Clutch are a band who are decidedly old school – as per the customs of the 1990s US stoner rock scene that facilitated their rise to prominence, the band play modern rock’n’roll with a retro, ‘70s feel that focuses on groove and the power of a simple, repetitive riff. It’s a sound that is stripped back to the bare essentials of what makes a rock band – guitar, drums, bass, vocals, and nothing else, to such an extent that the welcome addition of opening act Lionize’s Chris Brooks playing keyboards on 10001110101 and Escape From The Prison Planet feels almost frivolous.
As such, it shouldn’t be surprising that their live show is decidedly no frills to an almost extreme degree. The band take to a stage backed by a monolithic backdrop that showcases the artwork from 2015’s Psychic Warfare. There’s a substantial wall of guitar and bass cabs (another welcome throwback to the 1970s) flanking Jean-Paul Gaster’s drum kit, the usual assortment of coloured lights, and absolutely nothing else. Perhaps as an extension of this ideology, or a sign of an aging band with twenty-five years of experience under their belts, they aren’t the most energetic performers in the world either, with guitarist Tim Sult and bassist Dan Maines staying largely statue-like and pinned to their respective spots, despite occasional bursts of movement from the energetic Neil Fallon.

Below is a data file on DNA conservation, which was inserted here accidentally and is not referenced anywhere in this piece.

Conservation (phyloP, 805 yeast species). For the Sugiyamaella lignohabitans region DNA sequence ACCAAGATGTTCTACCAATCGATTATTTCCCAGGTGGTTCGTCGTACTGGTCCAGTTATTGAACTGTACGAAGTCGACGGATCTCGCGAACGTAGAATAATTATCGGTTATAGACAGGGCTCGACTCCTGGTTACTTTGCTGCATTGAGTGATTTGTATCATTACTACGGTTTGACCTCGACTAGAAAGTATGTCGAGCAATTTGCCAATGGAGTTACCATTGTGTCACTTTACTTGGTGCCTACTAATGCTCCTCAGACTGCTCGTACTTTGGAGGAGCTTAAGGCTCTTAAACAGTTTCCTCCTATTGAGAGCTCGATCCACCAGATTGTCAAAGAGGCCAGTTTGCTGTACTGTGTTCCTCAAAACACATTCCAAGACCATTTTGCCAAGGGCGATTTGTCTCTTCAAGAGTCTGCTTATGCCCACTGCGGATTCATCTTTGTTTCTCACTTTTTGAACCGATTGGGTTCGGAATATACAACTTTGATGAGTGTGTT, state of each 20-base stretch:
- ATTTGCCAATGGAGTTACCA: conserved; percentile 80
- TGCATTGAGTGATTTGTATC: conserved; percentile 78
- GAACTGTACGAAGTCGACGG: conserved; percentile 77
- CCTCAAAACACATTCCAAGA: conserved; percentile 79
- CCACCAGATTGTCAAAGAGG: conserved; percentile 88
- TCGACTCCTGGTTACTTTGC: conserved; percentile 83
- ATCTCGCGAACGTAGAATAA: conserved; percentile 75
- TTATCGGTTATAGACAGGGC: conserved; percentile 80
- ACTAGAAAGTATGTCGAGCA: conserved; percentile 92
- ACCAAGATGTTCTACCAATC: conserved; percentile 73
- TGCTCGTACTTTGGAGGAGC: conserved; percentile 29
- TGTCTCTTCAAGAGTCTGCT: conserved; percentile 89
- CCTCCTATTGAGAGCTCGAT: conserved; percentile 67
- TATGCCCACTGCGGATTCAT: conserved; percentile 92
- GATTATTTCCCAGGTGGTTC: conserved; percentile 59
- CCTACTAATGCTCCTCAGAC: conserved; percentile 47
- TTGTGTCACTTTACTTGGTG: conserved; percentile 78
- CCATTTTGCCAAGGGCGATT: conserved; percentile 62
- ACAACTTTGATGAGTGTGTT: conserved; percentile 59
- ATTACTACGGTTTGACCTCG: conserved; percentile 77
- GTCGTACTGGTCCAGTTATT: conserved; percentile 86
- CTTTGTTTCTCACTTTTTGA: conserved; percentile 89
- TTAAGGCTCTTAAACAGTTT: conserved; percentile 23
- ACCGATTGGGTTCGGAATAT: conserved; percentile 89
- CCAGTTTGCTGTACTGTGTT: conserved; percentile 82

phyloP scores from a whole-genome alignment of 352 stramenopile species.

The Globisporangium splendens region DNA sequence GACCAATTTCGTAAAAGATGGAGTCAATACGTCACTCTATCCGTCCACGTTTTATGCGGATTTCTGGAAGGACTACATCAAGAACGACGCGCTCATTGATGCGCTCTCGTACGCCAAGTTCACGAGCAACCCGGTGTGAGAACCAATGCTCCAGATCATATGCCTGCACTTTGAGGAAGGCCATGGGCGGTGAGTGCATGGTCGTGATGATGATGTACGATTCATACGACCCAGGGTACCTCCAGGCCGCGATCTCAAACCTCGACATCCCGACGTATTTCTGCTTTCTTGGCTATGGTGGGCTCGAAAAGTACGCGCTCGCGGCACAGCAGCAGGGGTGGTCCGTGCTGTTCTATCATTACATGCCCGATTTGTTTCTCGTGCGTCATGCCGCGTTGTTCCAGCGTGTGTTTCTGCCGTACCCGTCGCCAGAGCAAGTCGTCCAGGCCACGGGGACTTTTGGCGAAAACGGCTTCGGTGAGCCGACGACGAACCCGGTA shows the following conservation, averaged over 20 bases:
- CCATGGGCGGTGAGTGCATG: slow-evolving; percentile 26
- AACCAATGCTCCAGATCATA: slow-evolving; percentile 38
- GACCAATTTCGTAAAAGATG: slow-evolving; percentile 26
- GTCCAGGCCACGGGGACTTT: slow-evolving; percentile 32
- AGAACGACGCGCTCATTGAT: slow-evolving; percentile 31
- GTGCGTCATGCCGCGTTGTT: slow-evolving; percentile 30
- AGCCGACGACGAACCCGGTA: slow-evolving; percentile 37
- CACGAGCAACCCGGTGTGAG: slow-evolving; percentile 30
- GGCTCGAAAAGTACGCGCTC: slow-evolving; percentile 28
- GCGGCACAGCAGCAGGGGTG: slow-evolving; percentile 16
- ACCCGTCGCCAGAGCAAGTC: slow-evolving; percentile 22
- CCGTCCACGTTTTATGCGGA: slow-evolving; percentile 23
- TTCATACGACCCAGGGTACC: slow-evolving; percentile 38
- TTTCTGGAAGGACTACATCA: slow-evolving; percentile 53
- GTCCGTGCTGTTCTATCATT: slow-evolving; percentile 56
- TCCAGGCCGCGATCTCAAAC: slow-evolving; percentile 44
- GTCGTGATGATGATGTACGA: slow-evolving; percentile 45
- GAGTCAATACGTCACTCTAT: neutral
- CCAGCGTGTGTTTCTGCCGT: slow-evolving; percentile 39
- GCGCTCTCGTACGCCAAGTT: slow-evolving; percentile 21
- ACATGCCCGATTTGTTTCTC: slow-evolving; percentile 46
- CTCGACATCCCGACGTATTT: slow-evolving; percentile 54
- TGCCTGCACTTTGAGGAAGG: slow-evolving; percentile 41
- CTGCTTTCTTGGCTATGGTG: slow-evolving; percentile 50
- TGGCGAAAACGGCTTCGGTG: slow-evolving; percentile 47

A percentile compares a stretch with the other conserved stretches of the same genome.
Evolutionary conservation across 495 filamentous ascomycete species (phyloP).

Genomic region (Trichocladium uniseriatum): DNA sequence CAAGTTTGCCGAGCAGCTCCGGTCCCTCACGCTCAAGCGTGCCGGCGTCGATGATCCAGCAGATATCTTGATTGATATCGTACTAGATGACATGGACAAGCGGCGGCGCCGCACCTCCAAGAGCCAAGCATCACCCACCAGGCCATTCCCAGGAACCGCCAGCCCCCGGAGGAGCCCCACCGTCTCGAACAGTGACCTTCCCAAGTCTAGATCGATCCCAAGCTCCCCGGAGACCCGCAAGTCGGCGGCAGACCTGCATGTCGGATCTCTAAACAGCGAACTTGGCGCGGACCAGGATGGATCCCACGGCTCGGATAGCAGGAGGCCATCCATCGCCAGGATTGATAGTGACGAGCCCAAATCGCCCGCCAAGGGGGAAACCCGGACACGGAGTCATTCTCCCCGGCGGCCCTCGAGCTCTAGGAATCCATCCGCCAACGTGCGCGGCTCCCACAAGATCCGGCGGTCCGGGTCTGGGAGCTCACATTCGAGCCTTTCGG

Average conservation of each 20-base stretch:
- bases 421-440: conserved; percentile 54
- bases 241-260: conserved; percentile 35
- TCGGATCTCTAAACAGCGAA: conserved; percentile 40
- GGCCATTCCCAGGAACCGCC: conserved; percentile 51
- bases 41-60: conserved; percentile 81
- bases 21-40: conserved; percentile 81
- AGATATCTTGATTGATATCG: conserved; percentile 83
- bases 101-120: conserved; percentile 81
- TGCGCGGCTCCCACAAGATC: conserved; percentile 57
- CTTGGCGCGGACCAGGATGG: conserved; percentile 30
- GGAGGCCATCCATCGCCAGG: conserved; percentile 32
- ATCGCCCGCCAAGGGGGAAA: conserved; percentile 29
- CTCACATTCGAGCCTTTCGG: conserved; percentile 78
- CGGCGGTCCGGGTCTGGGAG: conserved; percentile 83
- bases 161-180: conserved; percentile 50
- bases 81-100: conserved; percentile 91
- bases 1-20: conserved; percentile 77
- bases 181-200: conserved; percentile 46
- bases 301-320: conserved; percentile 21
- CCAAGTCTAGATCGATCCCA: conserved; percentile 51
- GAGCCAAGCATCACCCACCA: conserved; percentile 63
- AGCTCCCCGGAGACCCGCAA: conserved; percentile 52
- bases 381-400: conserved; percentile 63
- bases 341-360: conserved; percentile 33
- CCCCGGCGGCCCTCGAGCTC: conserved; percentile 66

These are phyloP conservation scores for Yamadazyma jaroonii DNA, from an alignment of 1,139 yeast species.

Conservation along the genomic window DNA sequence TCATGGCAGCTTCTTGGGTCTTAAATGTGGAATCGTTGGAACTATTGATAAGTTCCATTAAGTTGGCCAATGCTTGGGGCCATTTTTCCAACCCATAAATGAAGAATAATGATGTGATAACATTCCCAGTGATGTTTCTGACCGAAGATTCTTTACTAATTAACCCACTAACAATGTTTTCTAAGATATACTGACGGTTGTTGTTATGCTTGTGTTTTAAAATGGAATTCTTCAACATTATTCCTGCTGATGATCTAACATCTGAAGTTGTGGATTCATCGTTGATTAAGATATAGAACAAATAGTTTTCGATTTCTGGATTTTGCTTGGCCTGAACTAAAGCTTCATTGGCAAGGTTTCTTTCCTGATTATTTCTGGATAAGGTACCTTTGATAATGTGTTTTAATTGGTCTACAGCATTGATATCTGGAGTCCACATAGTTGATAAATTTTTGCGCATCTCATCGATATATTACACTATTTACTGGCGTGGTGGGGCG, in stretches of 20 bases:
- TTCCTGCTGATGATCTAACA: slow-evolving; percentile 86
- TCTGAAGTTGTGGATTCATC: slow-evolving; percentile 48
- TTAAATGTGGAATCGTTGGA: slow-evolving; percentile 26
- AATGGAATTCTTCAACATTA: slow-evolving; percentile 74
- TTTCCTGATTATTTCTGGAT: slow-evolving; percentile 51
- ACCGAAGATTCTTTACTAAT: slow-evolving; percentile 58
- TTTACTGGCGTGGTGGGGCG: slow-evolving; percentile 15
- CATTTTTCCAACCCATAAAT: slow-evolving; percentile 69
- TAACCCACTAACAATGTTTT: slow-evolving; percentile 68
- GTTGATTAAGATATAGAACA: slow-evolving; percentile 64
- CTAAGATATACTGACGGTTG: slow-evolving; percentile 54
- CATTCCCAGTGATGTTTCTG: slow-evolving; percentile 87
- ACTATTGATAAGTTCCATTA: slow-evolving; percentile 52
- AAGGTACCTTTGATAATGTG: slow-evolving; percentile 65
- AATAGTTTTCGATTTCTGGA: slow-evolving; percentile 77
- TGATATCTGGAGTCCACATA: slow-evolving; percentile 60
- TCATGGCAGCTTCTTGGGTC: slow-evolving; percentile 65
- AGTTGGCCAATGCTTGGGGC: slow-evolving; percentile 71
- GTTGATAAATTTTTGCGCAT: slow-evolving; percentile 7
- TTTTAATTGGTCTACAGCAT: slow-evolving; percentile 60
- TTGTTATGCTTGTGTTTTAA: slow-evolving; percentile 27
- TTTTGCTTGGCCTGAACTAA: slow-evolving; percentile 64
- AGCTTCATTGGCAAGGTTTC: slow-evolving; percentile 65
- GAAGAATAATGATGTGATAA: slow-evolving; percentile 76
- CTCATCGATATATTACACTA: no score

With so little to entertain the crowd visually in such a large venue, a lesser band would struggle to keep a crowd engaged for almost two hours, and indeed, Clutch definitely don’t hit home 100% of the time; the band certainly aren’t the tightest we’ve ever seen here at Rock Sins, and they seem to take a few songs to really settle into the groove of the show, but when they find it, Clutch are a formidable force in rock’n’roll, a band that shows their twenty-five years together in the best possible way. Grooved-out riffs hit home, the sound pumping from the speakers is fat, and Fallon’s voice is unbelievably powerful. The setlist comprises of a varied mix that spans eight separate releases across the full duration of the band’s career, seamlessly integrated through the inclusion of a number of bluesy improvised jams, so there’s something provided for any kind of fan of the band.
Admittedly, despite this, there’s not a lot of variation across the duration of the set, but that’s not ‘strictly necessary’ for a band like Clutch to put on a good show – in fact, Clutch come across tonight as a band who only deal in the ‘strictly necessary’, but the show they’re able to put on nevertheless demonstrates that they’re one of the rare few with the panache and staying power to make that work.